Atlanta photographer Mallory Brooks uses experimental 'souping' method to create one-of-a-kind photos

Atlanta-based photographer Mallory Brooks. (Courtesy of Mallory Brooks)

On the “City Lights” series “Speaking of Art,” local artists share insights into their influences, processes, and experiences in town. This edition features Atlanta fine art photographer Mallory Brooks. “My photography is colorful, it’s vibrant, it’s eclectic, and it truly expresses my passion for travel and for experimenting.” 

Brooks’ work is often described as “Miami meets Atlanta” because of Brooks’ bold use of color and its tropical flare.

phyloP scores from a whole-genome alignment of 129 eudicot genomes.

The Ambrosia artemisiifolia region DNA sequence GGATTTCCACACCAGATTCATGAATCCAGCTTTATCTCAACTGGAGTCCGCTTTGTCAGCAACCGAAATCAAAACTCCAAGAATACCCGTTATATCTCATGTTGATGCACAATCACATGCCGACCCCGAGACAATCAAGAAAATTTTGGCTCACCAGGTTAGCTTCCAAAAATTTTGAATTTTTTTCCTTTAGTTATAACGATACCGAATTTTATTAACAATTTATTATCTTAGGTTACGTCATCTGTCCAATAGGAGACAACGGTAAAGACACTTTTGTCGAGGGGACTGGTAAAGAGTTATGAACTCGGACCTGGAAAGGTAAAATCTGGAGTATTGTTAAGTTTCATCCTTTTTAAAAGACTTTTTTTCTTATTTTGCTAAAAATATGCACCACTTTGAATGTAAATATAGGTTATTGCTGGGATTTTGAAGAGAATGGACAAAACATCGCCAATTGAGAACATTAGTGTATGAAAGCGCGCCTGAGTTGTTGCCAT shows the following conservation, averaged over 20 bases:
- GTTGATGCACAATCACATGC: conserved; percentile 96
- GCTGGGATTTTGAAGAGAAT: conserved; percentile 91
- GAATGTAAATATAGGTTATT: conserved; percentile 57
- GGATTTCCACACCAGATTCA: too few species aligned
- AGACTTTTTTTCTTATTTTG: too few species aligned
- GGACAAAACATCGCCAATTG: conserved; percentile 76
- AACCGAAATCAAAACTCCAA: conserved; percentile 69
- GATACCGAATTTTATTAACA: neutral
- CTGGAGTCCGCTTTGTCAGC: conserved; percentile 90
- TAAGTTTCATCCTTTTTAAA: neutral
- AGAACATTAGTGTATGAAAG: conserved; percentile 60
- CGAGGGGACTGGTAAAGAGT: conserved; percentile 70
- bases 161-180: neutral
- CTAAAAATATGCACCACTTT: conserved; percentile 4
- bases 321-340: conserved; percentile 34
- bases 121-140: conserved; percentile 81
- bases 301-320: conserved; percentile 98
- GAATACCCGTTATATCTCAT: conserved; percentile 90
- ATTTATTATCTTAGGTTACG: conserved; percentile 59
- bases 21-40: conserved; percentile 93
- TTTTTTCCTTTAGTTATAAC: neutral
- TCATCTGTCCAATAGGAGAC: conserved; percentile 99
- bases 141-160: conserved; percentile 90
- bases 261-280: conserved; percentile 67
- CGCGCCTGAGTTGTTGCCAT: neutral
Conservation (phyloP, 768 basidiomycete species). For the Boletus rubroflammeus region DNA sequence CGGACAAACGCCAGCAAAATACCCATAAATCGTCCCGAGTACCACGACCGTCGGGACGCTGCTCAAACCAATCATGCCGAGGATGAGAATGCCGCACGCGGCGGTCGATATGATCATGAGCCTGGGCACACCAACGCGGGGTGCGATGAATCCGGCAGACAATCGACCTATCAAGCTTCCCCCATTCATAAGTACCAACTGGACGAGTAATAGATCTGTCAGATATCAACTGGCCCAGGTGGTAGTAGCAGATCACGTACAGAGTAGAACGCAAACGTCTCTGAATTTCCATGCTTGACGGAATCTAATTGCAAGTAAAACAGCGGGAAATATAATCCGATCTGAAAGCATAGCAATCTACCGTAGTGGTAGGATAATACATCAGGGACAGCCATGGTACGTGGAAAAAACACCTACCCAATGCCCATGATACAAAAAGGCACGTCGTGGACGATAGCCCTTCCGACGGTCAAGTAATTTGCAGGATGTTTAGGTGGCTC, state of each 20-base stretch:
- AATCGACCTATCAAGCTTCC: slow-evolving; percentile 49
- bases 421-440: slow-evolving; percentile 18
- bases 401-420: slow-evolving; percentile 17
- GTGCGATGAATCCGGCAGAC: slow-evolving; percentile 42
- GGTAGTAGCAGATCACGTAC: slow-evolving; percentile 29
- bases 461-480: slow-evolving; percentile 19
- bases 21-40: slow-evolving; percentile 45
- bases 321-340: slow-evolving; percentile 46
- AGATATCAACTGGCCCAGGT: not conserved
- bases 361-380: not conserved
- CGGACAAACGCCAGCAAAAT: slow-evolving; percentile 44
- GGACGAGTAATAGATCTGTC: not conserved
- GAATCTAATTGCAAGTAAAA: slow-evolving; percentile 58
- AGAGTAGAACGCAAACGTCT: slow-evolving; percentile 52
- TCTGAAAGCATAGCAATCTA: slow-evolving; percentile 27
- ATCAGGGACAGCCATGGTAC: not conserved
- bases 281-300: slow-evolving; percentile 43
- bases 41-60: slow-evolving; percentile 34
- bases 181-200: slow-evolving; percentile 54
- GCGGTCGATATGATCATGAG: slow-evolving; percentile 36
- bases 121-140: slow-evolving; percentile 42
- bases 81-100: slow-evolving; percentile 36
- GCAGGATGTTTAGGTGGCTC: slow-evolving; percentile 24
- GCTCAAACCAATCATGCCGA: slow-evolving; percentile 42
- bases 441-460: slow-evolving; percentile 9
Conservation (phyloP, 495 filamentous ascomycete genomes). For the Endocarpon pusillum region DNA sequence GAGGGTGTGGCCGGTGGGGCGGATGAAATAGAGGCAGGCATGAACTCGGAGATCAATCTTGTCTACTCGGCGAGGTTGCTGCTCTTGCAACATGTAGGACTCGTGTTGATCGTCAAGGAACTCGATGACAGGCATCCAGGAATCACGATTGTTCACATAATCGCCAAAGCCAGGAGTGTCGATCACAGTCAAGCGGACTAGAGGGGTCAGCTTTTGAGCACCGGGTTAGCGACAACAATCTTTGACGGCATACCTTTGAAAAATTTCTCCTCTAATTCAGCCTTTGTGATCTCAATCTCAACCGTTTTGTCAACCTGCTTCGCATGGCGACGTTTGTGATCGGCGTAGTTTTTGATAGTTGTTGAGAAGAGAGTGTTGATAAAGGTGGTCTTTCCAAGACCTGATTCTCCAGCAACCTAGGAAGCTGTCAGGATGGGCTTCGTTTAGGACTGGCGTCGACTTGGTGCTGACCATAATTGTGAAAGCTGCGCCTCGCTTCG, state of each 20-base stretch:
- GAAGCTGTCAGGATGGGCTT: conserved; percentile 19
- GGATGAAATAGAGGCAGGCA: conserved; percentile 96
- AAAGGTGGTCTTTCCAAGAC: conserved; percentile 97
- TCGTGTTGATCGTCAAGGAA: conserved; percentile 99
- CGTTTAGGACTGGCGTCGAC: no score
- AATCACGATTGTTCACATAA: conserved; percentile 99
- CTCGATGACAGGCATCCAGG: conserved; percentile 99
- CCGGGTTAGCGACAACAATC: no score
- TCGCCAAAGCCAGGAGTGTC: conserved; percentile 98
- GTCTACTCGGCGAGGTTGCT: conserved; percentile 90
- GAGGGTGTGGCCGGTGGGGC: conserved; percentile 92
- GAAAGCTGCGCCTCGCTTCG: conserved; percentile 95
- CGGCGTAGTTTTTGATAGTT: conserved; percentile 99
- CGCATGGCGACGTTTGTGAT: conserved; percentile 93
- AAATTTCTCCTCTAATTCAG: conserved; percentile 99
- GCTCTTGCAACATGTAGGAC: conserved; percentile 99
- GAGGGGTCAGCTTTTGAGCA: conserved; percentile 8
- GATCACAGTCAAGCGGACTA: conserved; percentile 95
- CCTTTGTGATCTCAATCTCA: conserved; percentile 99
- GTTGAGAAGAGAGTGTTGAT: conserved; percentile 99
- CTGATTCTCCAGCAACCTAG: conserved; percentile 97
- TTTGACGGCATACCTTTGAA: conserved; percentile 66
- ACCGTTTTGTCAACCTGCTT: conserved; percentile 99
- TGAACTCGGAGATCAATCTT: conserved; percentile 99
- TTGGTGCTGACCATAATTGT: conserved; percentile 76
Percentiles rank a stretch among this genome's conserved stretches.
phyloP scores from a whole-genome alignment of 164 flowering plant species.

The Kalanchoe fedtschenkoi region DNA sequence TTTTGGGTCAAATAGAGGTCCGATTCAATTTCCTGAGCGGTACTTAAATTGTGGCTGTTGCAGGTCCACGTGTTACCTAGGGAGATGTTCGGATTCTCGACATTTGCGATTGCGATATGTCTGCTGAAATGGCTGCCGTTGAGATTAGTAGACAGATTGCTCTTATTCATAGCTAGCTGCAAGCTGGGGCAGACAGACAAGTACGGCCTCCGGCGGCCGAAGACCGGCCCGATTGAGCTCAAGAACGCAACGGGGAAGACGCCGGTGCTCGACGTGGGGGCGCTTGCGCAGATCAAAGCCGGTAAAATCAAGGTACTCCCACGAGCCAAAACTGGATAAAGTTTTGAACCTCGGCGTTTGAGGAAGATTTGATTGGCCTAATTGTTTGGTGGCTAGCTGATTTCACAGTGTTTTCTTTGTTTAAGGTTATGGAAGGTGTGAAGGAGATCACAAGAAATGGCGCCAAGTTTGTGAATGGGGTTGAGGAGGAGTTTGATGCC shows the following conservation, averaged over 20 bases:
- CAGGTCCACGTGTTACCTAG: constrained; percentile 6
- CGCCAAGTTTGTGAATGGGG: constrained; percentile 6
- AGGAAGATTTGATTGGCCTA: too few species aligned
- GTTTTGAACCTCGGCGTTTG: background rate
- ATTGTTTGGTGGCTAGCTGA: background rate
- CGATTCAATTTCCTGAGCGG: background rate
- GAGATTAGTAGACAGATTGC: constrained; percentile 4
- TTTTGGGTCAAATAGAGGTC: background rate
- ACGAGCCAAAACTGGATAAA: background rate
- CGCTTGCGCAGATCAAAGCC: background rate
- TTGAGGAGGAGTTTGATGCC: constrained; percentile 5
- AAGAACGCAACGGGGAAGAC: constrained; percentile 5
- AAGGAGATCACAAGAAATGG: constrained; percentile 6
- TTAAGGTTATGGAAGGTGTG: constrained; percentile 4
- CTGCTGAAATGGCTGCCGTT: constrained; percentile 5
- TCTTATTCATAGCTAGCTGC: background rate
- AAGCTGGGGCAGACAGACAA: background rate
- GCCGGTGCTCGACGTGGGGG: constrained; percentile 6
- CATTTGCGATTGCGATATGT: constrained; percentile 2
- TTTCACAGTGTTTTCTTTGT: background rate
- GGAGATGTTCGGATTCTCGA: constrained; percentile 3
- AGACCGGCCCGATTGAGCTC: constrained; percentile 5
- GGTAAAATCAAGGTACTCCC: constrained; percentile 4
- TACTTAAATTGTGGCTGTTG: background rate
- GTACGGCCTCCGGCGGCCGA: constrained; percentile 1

“I like to take familiar scenes of places and things and create fresh perspectives of them,” Brooks said. “I use a variety of experimental techniques to do this, and while I still use digital, I mostly shoot on film these days.”

One of Brooks’ favorite processes is an experimental technique called “Souping,” which is essentially destroying the film after its shot. Brooks will shoot a roll of film, put it in a pot of boiling water, use lemon juice, salt, or dish soap, let it soak for a while, then dry, then develop and scan it herself. “What results are these crazy, colorful, funky, beautifully artistic images that are totally unpredictable,” Brooks said. 

You can find more information about Mallory Brooks’ work here.